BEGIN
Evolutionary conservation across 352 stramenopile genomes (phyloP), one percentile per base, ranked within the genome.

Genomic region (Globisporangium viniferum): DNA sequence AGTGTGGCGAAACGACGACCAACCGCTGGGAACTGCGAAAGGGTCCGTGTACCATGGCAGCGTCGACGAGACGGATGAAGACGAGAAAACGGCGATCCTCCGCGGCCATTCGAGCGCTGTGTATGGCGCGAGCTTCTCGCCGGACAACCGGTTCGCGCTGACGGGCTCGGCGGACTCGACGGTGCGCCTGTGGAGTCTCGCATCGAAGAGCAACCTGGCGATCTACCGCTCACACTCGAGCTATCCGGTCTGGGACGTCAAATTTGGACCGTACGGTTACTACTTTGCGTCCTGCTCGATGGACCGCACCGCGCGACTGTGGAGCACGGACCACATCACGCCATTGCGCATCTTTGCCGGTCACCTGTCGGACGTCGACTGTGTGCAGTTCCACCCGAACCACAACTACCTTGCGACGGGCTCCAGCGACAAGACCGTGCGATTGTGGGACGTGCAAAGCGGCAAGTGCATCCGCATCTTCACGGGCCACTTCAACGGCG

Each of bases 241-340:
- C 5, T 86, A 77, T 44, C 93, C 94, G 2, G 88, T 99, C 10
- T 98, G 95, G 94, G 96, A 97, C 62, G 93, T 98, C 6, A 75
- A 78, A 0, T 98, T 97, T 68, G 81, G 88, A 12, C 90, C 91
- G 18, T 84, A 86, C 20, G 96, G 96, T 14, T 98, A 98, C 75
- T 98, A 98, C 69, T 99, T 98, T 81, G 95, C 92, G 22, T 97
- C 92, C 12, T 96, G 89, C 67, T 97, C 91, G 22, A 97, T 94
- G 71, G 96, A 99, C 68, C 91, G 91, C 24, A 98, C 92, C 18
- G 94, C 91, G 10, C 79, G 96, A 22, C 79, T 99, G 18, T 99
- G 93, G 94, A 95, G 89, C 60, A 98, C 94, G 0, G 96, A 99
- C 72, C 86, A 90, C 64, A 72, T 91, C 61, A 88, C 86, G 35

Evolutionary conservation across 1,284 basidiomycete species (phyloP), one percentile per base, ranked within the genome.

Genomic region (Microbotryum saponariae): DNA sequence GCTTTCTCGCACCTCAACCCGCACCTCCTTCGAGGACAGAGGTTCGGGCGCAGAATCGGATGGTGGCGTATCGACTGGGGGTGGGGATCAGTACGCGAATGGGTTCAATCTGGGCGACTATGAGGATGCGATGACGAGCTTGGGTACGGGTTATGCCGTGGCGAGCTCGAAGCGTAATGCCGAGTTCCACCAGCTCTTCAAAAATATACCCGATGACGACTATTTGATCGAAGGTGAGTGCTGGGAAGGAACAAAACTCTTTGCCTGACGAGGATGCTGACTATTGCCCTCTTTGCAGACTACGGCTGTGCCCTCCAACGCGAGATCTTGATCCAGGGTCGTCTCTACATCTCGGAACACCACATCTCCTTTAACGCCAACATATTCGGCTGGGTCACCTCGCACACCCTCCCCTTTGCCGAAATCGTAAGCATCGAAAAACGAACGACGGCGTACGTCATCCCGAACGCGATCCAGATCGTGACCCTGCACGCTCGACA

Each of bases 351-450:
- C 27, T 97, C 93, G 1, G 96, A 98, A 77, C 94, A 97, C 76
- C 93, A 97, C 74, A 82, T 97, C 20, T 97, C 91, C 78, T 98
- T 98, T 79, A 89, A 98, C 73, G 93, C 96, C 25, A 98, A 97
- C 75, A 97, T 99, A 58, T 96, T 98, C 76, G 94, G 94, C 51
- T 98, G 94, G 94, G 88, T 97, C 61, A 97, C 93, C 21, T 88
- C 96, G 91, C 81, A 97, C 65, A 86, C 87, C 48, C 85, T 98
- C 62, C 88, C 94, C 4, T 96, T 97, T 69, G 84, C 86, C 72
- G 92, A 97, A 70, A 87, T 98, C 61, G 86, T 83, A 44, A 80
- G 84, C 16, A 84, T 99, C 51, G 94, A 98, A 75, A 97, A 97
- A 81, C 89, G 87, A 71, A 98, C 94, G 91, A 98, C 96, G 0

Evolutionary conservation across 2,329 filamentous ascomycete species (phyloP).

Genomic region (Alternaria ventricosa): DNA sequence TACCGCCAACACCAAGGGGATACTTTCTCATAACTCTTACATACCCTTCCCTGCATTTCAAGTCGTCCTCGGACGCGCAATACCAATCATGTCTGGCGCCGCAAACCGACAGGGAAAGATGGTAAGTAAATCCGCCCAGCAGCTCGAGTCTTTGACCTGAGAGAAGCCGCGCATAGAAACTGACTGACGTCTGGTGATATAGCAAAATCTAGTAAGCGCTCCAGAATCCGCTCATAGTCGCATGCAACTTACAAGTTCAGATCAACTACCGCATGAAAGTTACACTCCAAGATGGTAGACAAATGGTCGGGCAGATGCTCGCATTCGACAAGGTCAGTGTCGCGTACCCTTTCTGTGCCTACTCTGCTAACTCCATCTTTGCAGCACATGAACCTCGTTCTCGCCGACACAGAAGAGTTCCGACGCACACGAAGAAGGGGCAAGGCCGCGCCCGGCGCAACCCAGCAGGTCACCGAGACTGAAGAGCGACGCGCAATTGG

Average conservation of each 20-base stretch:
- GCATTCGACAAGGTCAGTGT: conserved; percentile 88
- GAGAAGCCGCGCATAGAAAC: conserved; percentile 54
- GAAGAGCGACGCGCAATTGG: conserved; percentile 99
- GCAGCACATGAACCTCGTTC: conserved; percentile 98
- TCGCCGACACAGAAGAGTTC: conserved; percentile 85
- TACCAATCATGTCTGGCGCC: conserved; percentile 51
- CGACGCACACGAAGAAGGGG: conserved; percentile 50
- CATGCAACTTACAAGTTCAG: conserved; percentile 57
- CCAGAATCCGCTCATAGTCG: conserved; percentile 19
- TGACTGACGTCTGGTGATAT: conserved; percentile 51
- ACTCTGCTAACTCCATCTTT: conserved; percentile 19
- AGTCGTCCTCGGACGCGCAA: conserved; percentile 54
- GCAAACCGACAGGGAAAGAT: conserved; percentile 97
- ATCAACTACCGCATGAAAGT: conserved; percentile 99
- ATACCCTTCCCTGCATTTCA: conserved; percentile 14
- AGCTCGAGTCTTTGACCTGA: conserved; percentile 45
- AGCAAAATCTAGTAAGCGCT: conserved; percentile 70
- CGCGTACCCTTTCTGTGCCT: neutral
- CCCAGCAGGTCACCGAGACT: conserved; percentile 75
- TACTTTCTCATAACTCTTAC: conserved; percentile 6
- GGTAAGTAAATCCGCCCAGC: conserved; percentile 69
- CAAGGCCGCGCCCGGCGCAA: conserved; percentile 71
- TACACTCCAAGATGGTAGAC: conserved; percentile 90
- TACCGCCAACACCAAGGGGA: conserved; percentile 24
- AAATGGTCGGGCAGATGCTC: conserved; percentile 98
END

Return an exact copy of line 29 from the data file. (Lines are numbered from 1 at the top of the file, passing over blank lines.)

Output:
Average conservation of each 20-base stretch: